Medicare workshop helps future enrollees navigate the process
To welcome you to the next stage of life, here’s a thick book about Medicare. One look at it is enough to cause anyone to respond with a blank stare.
In an effort to help citizens facing the uncertainties of Medicare and help them better understand this comprehensive health care program, Blue Mountain Health System has been offering “New to Medicare” programs at the Gnaden Campus in the Community Room.
Donna Shelly, a case aide with the Carbon County Area Agency on Aging, has been on hand with information and a PowerPoint presentation. Her goal is to provide “an overall view of Medicare including hospital care, physician and lab work and prescription drug coverage.”
During a recent presentation, Shelly went over Medicare Parts A, B and C, and Medicare supplemental insurance including Medi-Gap policies, Medicare Advantage plans and Medicare Prescription Drug Plans (Part D).
People get overwhelmed by the thickness of the book about Medicare, and tend to look elsewhere for answers, but it really is a good source of information, she said.
“Look at the book, the thick book about Medicare. I know it’s a lot,” Shelly said. “A lot of people tell me, ‘I didn’t know that.’ It’s in the book. That book has a lot of information.”
Shelly went over some of the basics of Medicare, such as who is eligible and when.
Medicare is health insurance for people 65 and older, those under 65 with a disability, or those at any age with end-stage renal disease.
Enrollment occurs automatically once a person begins receiving Social Security or Railroad Retirement Board benefits, but the initial enrollment period begins three months before a person turns 65 years old or after 25 months of receiving monthly disability benefits. But if a person is still actively working, then enrollment is not automatic.
People who are eligible and actively working, but want to receive Medicare need to contact the Social Security office to enroll.
They can go to the local office, call 800-772-1213 or go online to www.socailsecurity.gov. Those retired from the railroad need to call their local RRB office at 877-772-5772.
Shelly said the initial enrollment period lasts seven months: three before the 65th birthday, the month of the birthday, and the three months after the birthday. During this time, there are no health questions asked.
“After you’re outside your initial enrollment period, they will take into account your medical history,” she said.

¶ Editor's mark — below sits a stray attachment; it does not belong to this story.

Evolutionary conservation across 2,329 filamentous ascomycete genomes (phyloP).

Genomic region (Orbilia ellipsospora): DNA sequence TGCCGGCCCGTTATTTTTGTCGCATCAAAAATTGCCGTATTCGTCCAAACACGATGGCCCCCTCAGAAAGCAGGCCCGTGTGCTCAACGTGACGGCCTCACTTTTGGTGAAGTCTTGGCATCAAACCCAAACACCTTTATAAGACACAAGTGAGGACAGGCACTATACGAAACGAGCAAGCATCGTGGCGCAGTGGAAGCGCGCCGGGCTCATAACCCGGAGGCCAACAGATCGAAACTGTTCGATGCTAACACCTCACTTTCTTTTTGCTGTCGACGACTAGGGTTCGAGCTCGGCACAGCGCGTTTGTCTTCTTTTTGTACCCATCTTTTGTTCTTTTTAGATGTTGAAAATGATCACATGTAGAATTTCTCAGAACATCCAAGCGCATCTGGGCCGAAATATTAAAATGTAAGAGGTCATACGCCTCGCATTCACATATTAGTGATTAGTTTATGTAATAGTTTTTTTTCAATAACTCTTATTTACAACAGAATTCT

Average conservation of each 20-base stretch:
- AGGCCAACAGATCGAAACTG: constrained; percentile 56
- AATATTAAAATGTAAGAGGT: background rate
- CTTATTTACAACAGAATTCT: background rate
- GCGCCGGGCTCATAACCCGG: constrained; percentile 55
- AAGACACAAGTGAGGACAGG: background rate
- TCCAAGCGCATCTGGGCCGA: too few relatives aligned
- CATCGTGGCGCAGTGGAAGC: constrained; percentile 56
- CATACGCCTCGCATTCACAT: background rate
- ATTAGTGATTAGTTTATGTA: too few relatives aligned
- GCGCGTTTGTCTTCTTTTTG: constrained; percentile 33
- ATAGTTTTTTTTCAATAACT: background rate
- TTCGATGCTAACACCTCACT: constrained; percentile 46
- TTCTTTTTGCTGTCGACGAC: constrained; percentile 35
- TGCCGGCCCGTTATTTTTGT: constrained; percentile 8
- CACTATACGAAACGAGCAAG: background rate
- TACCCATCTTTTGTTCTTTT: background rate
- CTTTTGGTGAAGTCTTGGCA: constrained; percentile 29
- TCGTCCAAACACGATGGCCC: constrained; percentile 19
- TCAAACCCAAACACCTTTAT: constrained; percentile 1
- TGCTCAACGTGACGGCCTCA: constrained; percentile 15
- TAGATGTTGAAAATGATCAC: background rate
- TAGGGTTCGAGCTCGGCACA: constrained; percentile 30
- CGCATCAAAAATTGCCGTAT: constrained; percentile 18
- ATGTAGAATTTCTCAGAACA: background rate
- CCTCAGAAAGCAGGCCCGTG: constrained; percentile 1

There are four parts of Medicare. Part A covers hospital insurance and is free for most people. Part B covers medical insurance. Part C includes Medical Advantage Plans that work like a PPO or HMO. This is not free.
These plans include Parts A and B and sometimes Part D, which is Prescription Drug coverage. Medical Advantage Plans will take into account a person’s medical history.
Shelly said that some people will take Part A, but opt out of Part B. The problem is they will have to pay a premium for Part B if they decide they want it later after they have already been receiving Medicare benefits.
People who decide to go with original Medicare and get Part A and B have the option to also pay for a Medigap Policy (supplemental insurance) to cover costs not paid by A or B, for example copays. There is also a $183 deductible for Part B annually.
“The time to get a Medigap plan is during your seven months (the initial enrollment period),” Shelly said.
If a person chooses Part C (similar to an HMO or PPO), they cannot also apply for Medigap, because the Medicare Advantage Plan most likely already covers those costs.
Shelly told those attending that if they choose to get a Medigap policy or Medicare Advantage Plan, they shouldn’t just get what a friend or family member recommends, because each person has different health needs. She recommends making an appointment and meeting with a case aide to weed through the options.
Some tips she provided about Medicare and Medigap include:
• Plan G is the same coverage no matter which insurance company provides it.
• Plan F will not be adding any more people, but people in the plan cannot switch to another one.
• The Medicare card is not an actual card. It is a marked out corner on a page of information sent to a person.
• Once a person receives Medicare, he or she cannot receive a marketplace medical insurance.
Joe Seemiller of Lehighton said he attended the presentation to get some answers.
It was “very helpful,” Seemiller said. “I knew it was complicated, but this is absurdly complicated.”